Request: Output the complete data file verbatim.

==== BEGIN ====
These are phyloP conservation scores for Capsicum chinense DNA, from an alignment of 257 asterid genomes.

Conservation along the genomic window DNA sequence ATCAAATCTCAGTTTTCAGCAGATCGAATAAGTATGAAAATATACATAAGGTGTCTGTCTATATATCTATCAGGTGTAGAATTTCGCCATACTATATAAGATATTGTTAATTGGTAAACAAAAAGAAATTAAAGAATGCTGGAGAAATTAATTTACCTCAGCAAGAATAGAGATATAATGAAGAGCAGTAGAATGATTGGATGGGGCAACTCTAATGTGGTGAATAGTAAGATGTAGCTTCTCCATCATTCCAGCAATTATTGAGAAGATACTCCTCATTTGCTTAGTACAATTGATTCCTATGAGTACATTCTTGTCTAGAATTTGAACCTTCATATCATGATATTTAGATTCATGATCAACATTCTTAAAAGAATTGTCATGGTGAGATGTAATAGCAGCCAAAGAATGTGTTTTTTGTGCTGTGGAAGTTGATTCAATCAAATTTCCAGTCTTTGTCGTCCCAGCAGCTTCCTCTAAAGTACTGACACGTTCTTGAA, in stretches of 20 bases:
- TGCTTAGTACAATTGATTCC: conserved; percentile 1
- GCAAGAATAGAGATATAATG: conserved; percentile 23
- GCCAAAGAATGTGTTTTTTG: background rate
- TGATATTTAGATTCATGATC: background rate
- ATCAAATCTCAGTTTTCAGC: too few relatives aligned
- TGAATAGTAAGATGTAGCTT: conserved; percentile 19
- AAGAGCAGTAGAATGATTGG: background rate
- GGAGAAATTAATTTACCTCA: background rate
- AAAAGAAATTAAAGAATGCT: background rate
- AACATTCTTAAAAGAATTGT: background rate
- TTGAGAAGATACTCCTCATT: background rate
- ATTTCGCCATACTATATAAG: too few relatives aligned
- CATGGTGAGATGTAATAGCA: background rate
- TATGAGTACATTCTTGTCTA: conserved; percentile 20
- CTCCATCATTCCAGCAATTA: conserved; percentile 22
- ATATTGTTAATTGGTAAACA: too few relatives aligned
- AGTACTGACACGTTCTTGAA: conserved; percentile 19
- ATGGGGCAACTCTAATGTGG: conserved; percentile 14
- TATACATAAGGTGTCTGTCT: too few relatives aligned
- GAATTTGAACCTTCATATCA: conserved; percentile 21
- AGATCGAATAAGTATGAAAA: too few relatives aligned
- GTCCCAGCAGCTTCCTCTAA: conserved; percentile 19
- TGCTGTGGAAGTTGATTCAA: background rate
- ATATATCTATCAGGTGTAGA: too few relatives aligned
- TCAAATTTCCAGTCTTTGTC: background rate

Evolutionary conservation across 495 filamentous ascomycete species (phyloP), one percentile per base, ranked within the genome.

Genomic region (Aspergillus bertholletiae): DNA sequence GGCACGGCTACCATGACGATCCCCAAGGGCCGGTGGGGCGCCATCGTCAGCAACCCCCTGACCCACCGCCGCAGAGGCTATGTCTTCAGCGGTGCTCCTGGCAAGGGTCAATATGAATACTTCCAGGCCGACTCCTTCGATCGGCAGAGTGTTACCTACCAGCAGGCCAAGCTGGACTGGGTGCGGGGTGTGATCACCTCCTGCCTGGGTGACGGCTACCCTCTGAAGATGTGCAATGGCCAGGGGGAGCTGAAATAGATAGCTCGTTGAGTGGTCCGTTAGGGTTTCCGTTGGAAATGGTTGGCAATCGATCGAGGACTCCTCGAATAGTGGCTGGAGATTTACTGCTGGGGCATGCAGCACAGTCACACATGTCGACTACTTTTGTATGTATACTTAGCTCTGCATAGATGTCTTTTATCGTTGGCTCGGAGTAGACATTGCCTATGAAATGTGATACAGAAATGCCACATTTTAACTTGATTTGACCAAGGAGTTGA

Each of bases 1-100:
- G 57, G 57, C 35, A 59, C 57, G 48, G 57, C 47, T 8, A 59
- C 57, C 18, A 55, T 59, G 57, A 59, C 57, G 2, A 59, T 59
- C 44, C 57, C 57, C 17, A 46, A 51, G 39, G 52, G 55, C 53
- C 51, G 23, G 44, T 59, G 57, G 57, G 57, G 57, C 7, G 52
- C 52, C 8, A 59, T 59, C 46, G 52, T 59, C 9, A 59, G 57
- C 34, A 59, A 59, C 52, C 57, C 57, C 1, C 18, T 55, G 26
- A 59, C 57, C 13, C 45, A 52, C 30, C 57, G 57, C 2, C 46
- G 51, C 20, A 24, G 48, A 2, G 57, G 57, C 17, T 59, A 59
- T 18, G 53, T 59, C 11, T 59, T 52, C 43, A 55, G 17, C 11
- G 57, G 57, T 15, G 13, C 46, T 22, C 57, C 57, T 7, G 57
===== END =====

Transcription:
These are phyloP conservation scores for Capsicum chinense DNA, from an alignment of 257 asterid genomes.

Conservation along the genomic window DNA sequence ATCAAATCTCAGTTTTCAGCAGATCGAATAAGTATGAAAATATACATAAGGTGTCTGTCTATATATCTATCAGGTGTAGAATTTCGCCATACTATATAAGATATTGTTAATTGGTAAACAAAAAGAAATTAAAGAATGCTGGAGAAATTAATTTACCTCAGCAAGAATAGAGATATAATGAAGAGCAGTAGAATGATTGGATGGGGCAACTCTAATGTGGTGAATAGTAAGATGTAGCTTCTCCATCATTCCAGCAATTATTGAGAAGATACTCCTCATTTGCTTAGTACAATTGATTCCTATGAGTACATTCTTGTCTAGAATTTGAACCTTCATATCATGATATTTAGATTCATGATCAACATTCTTAAAAGAATTGTCATGGTGAGATGTAATAGCAGCCAAAGAATGTGTTTTTTGTGCTGTGGAAGTTGATTCAATCAAATTTCCAGTCTTTGTCGTCCCAGCAGCTTCCTCTAAAGTACTGACACGTTCTTGAA, in stretches of 20 bases:
- TGCTTAGTACAATTGATTCC: conserved; percentile 1
- GCAAGAATAGAGATATAATG: conserved; percentile 23
- GCCAAAGAATGTGTTTTTTG: background rate
- TGATATTTAGATTCATGATC: background rate
- ATCAAATCTCAGTTTTCAGC: too few relatives aligned
- TGAATAGTAAGATGTAGCTT: conserved; percentile 19
- AAGAGCAGTAGAATGATTGG: background rate
- GGAGAAATTAATTTACCTCA: background rate
- AAAAGAAATTAAAGAATGCT: background rate
- AACATTCTTAAAAGAATTGT: background rate
- TTGAGAAGATACTCCTCATT: background rate
- ATTTCGCCATACTATATAAG: too few relatives aligned
- CATGGTGAGATGTAATAGCA: background rate
- TATGAGTACATTCTTGTCTA: conserved; percentile 20
- CTCCATCATTCCAGCAATTA: conserved; percentile 22
- ATATTGTTAATTGGTAAACA: too few relatives aligned
- AGTACTGACACGTTCTTGAA: conserved; percentile 19
- ATGGGGCAACTCTAATGTGG: conserved; percentile 14
- TATACATAAGGTGTCTGTCT: too few relatives aligned
- GAATTTGAACCTTCATATCA: conserved; percentile 21
- AGATCGAATAAGTATGAAAA: too few relatives aligned
- GTCCCAGCAGCTTCCTCTAA: conserved; percentile 19
- TGCTGTGGAAGTTGATTCAA: background rate
- ATATATCTATCAGGTGTAGA: too few relatives aligned
- TCAAATTTCCAGTCTTTGTC: background rate

Evolutionary conservation across 495 filamentous ascomycete species (phyloP), one percentile per base, ranked within the genome.

Genomic region (Aspergillus bertholletiae): DNA sequence GGCACGGCTACCATGACGATCCCCAAGGGCCGGTGGGGCGCCATCGTCAGCAACCCCCTGACCCACCGCCGCAGAGGCTATGTCTTCAGCGGTGCTCCTGGCAAGGGTCAATATGAATACTTCCAGGCCGACTCCTTCGATCGGCAGAGTGTTACCTACCAGCAGGCCAAGCTGGACTGGGTGCGGGGTGTGATCACCTCCTGCCTGGGTGACGGCTACCCTCTGAAGATGTGCAATGGCCAGGGGGAGCTGAAATAGATAGCTCGTTGAGTGGTCCGTTAGGGTTTCCGTTGGAAATGGTTGGCAATCGATCGAGGACTCCTCGAATAGTGGCTGGAGATTTACTGCTGGGGCATGCAGCACAGTCACACATGTCGACTACTTTTGTATGTATACTTAGCTCTGCATAGATGTCTTTTATCGTTGGCTCGGAGTAGACATTGCCTATGAAATGTGATACAGAAATGCCACATTTTAACTTGATTTGACCAAGGAGTTGA

Each of bases 1-100:
- G 57, G 57, C 35, A 59, C 57, G 48, G 57, C 47, T 8, A 59
- C 57, C 18, A 55, T 59, G 57, A 59, C 57, G 2, A 59, T 59
- C 44, C 57, C 57, C 17, A 46, A 51, G 39, G 52, G 55, C 53
- C 51, G 23, G 44, T 59, G 57, G 57, G 57, G 57, C 7, G 52
- C 52, C 8, A 59, T 59, C 46, G 52, T 59, C 9, A 59, G 57
- C 34, A 59, A 59, C 52, C 57, C 57, C 1, C 18, T 55, G 26
- A 59, C 57, C 13, C 45, A 52, C 30, C 57, G 57, C 2, C 46
- G 51, C 20, A 24, G 48, A 2, G 57, G 57, C 17, T 59, A 59
- T 18, G 53, T 59, C 11, T 59, T 52, C 43, A 55, G 17, C 11
- G 57, G 57, T 15, G 13, C 46, T 22, C 57, C 57, T 7, G 57